The One Rose: Celebrating the Life and Legacy of Rose O’Neill

Sordoni Art Gallery 50th Anniversary Exhibition
Aug. 25 - Oct. 8, 2023

Rose O’Neill, an American illustrator of the early 20th century, was a woman of many accomplishments. She was the first woman illustrator for Puck magazine, the leading men’s magazine of the late-19th century, entertaining its readers with considerable satire and political commentary; creator of the Kewpie Doll, the subject of a major merchandising campaign, which made her fortune; activist for women’s suffrage; and accomplished artist and sculptor of “Sweet Monsters” featured in exhibitions in Paris (1921) and New York (1922). The One Rose: Celebrating the Life and Legacy of Rose O’Neill exhibition celebrates the life and career of Wilkes-Barre born artist at the Sordoni Art Gallery, located just streets away from where the artist was born.

Framing Moments

NOV. 7, 2023 - Feb. 4, 2024

Throughout its history, the KIA has collected works by photographers whether studio, documentary, photojournalists, or artists that documented or preserved their unique points of view spanning the mid-nineteenth century to present. By focusing on the time periods works were produced and collected, curator Dr. Deborah Willis reimagines and explores what stories and moments the KIA curators gravitated to by iconic photographers such as Ansel Adams, Dawoud Bey, Sheila Pree Bright, Dorothea Lange, Gordon Parks, Irving Penn, Cindy Sherman, Deborah Turberville, and James VanDerZee, among others.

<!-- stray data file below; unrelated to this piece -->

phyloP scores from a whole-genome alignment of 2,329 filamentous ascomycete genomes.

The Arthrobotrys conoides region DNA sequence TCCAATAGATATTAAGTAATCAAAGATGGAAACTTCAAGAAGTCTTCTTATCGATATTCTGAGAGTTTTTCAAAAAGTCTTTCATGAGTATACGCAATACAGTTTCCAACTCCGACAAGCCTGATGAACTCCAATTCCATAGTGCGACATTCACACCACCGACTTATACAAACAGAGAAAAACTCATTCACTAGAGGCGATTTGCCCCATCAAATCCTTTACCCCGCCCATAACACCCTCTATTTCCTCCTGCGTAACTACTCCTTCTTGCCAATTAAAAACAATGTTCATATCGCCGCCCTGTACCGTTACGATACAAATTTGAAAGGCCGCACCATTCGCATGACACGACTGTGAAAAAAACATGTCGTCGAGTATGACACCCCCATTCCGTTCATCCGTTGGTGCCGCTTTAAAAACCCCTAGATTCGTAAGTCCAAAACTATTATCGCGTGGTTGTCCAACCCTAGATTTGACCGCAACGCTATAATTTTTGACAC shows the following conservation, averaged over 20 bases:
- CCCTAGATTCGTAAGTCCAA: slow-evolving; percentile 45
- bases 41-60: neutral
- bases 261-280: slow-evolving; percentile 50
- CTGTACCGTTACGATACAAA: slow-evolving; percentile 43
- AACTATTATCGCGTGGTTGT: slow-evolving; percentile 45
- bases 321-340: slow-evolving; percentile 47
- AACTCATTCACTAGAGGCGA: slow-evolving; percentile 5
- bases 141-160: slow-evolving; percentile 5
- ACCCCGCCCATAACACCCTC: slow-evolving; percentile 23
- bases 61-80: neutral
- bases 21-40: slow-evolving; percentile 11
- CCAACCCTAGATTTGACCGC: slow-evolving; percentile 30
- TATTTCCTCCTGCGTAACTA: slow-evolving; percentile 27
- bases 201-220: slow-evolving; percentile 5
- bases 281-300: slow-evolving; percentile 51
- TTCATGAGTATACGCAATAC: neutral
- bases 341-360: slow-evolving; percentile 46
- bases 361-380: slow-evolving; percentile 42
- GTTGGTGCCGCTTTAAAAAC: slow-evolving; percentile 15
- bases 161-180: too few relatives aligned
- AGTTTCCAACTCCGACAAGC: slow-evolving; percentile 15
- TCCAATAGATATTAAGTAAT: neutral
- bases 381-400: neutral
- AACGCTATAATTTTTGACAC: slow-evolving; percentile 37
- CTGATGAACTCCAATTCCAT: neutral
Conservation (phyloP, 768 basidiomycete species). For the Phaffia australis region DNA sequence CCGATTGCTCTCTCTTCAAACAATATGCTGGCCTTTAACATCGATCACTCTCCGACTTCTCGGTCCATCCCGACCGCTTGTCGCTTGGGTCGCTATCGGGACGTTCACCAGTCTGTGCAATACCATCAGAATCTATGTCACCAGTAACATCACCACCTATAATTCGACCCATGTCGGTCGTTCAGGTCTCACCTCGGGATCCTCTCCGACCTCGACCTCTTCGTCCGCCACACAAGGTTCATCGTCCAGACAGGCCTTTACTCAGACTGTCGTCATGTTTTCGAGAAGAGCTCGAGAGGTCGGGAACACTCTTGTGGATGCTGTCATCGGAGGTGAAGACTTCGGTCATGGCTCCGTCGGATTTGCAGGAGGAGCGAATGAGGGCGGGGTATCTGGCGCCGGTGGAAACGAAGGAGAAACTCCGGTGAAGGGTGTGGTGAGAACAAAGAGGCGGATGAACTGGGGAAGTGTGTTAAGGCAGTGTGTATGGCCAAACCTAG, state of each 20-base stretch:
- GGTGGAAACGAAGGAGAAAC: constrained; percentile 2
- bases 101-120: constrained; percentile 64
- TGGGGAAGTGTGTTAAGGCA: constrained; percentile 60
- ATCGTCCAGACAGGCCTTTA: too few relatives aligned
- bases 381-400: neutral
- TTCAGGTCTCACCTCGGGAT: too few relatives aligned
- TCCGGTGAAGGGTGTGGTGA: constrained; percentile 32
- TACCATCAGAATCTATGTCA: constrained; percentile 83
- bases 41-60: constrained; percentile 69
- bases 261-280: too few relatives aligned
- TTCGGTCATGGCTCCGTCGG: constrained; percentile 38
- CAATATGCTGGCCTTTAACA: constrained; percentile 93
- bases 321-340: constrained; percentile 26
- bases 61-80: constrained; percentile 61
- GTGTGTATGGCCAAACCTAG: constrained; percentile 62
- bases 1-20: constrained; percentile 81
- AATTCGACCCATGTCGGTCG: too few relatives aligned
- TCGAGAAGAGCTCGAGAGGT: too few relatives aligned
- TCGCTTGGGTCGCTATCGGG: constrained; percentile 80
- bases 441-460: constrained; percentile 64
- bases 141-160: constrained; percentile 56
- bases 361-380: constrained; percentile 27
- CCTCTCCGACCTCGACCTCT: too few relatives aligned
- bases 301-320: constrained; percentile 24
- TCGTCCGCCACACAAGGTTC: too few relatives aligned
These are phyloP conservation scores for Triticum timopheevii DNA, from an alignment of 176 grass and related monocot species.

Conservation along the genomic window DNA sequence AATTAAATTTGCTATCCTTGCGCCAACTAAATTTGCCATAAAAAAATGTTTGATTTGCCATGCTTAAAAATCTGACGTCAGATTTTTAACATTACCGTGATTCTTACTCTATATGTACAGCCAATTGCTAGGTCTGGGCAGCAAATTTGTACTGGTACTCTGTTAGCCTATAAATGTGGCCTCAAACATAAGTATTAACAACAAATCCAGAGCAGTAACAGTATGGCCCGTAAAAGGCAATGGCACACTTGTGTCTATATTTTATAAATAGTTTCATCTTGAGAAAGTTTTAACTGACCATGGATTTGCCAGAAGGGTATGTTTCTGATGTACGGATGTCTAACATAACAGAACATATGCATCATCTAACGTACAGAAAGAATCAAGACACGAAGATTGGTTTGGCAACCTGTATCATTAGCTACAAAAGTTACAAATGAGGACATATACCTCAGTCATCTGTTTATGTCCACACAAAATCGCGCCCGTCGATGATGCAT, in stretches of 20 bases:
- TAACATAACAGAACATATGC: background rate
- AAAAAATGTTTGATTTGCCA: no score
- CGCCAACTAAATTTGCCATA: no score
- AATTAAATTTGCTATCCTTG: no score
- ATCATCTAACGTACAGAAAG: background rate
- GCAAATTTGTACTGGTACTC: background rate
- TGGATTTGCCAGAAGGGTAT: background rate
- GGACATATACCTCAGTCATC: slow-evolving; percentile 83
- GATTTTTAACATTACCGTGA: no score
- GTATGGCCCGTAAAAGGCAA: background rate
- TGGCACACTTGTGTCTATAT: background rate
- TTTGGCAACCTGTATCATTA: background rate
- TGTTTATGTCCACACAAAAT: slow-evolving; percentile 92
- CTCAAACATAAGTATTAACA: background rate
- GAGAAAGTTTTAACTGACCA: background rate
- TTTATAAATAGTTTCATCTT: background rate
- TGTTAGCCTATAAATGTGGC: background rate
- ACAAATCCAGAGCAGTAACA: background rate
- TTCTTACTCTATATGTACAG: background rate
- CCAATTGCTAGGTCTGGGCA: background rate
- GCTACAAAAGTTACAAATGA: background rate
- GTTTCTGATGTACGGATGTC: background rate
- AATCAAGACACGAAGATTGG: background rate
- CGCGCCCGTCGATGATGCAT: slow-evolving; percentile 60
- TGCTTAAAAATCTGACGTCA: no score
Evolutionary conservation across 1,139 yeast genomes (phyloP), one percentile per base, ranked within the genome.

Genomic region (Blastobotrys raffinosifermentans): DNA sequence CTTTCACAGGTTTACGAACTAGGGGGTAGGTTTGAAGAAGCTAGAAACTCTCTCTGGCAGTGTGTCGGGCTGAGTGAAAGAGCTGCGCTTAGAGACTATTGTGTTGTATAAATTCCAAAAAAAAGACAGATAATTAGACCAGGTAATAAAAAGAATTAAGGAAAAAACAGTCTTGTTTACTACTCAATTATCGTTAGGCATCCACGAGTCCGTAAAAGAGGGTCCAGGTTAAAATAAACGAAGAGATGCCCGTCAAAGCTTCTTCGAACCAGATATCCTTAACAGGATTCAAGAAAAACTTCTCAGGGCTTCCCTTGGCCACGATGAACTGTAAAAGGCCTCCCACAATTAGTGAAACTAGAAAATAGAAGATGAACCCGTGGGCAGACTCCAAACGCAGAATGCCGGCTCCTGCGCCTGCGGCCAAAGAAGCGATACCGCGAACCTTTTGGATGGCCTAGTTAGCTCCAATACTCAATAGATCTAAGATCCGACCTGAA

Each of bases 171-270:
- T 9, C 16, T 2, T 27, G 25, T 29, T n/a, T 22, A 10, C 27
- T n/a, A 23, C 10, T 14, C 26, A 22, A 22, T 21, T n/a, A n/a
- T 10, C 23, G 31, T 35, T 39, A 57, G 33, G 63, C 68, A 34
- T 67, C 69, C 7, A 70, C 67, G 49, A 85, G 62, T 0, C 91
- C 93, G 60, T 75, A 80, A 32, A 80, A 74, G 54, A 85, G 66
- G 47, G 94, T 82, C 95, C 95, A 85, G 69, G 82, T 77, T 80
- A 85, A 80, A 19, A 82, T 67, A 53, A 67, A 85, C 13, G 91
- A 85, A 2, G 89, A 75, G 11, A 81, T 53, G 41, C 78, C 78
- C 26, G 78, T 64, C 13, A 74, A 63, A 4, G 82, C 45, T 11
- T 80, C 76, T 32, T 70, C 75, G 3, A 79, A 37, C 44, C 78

Ubuhle Women: Beadwork and the Art of Independence

March 1 - May 24, 2024

Ubuhle Women: Beadwork and the Art of Independence showcases a new form of bead art, the ndwango, developed by a community of women living and working together in rural KwaZulu-Natal, South Africa. The six artists featured in the exhibition call their paintings in beads ndwangos, which translates as “cloth” or “rag.” The black fabric on which the Ubuhle women work is reminiscent of the Xhosa headscarves and skirts that many of them grew up wearing. By stretching this textile like a canvas, the artists transform the flat cloth into a contemporary art form colored with Czech glass beads. Using skills handed down through generations, and working in their own unique style “directly from the soul,” according to artist Ntombephi Ntobela, the women create abstract as well as figurative subjects for their ndwangos. Ubuhle means “beauty” in the Xhosa and Zulu languages and it describes the shimmering quality of light on glass that for the Xhosa people has a particular spiritual significance. From a distance, each panel seems to be formed from a continuous surface, but as each tiny individual bead catches the light, the viewer becomes aware of the meticulous skill that went into each work and the scale of ambition: a single panel can take more than 10 months to complete.